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Tor Dike linear earthwork

List Entry Summary

This monument is scheduled under the Ancient Monuments and Archaeological Areas Act 1979 as amended as it appears to the Secretary of State to be of national importance. This entry is a copy, the original is held by the Department for Digital, Culture, Media and Sport.

Name: Tor Dike linear earthwork

List entry Number: 1012003


The monument may lie within the boundary of more than one authority.

County: North Yorkshire

District: Craven

District Type: District Authority

Parish: Kettlewell with Starbotton

County: North Yorkshire

District: Richmondshire

District Type: District Authority

Parish: Carlton Highdale


Grade: Not applicable to this List entry.

Date first scheduled: 14-Jun-1995

Date of most recent amendment: Not applicable to this List entry.

Legacy System Information

The contents of this record have been generated from a legacy data system.

Legacy System: RSM

UID: 24537

Asset Groupings

This list entry does not comprise part of an Asset Grouping. Asset Groupings are not part of the official record but are added later for information.

List entry Description

Summary of Monument

Legacy Record - This information may be included in the List Entry Details.

Reasons for Designation

Linear boundaries are substantial earthwork features comprising single or multiple ditches and banks which may extend over distances varying between less than 1km to over 10km. They survive as earthworks or as linear features visible as cropmarks on aerial photographs or as a combination of both. The evidence of excavation and study of associated monuments demonstrate that their construction spans the millennium from the Middle Bronze Age, although they may have been re-used later. The scale of many linear boundaries has been taken to indicate that they were constructed by large social groups and were used to mark important boundaries in the landscape; their impressive scale displaying the corporate prestige of their builders. They would have been powerful symbols, often with religious associations, used to define and order the territorial holdings of those groups who constructed them. Linear earthworks are of considerable importance for the analysis of settlement and land use in the Bronze Age; all well preserved examples will normally merit statutory protection.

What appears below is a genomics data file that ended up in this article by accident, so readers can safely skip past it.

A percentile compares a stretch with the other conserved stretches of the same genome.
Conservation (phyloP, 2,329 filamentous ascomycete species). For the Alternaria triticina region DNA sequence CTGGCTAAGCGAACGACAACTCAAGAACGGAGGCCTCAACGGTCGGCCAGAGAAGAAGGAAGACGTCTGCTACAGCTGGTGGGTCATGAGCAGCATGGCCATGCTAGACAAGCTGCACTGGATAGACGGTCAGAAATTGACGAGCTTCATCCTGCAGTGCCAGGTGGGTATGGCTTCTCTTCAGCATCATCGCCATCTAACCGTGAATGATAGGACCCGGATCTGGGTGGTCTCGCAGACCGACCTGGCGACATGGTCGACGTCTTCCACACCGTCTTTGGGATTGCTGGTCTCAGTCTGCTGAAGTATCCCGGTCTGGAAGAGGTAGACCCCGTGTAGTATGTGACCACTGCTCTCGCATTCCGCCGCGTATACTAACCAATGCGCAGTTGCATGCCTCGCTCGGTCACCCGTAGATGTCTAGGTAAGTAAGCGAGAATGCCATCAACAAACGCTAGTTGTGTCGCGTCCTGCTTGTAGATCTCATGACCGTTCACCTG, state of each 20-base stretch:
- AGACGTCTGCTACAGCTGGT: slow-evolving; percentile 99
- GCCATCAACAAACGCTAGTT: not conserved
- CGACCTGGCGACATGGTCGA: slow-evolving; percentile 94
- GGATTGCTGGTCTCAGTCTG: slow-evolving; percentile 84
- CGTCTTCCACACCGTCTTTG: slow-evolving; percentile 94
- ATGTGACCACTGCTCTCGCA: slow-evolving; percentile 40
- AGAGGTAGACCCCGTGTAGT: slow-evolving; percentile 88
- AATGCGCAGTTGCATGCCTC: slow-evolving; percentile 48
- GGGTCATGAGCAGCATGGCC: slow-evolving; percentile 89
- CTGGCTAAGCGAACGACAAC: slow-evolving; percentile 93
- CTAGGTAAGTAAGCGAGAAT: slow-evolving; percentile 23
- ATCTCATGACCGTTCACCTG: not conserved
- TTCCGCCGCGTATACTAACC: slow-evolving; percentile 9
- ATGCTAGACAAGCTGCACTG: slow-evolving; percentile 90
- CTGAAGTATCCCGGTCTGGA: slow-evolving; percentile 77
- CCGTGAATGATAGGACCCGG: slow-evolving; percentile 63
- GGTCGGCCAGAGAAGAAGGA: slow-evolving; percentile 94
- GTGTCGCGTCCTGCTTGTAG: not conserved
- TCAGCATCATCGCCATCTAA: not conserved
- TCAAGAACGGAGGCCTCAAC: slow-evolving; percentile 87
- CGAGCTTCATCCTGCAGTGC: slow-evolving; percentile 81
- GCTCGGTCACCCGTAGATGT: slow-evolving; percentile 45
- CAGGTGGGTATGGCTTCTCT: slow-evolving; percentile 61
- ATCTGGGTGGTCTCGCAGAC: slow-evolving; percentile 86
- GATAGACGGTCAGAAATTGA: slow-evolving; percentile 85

This is a well preserved and substantial monument which will retain significant archaeological evidence within its bank and ditch. Unusually it has a series of broadly contemporary settlements and enclosures abutting it. Information on the development of the earthwork and its relationship with the adjacent settlement remains will be preserved.


Legacy Record - This information may be included in the List Entry Details.


This substantial linear earthwork is situated across a valley head guarding access into Coverdale from Upper Wharfedale. It stretches for a length of approximately 2000m. The western section of the earthwork includes a ditch, 3m deep and approximately 6m wide, cut into the base of a vertical limestone scar. Above the ditch on the north side is an earth and stone rampart averaging 1m high and 3m wide. Sections of the rampart include rough grooves and pits where stone has been quarried to build the adjacent wall at some time in the more recent past. Further west the limestone scar peters out and a shallower and narrower ditch extends discernibly as far as Top Mere Gate. Where the scar terminates on the east side the line is strengthened and continued by a substantial rampart averaging 1.8m in height and approximately 4m wide. In places, both on the east and west sides of the monument, the rampart is abutted by small enclosures and hut circles, with diameters of up to 20m, of an Iron Age type, which are broadly contemporary in date. Other enclosures built into the ditch at several points appear to be later. The field wall running along the edge of the rampart and the surface of the road crossing the monument are excluded from the scheduling although the ground beneath them is included.

MAP EXTRACT The site of the monument is shown on the attached map extract. It includes a 5 metre boundary around the archaeological features, considered to be essential for the monument's support and preservation.

Selected Sources

Books and journals
Beresford, M W, Jones, G R J, Leeds and its Region, (1967), 98
White, R,

National Grid Reference: SD 98136 75477


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This copy shows the entry on 23-Sep-2018 at 04:09:13.

End of official listing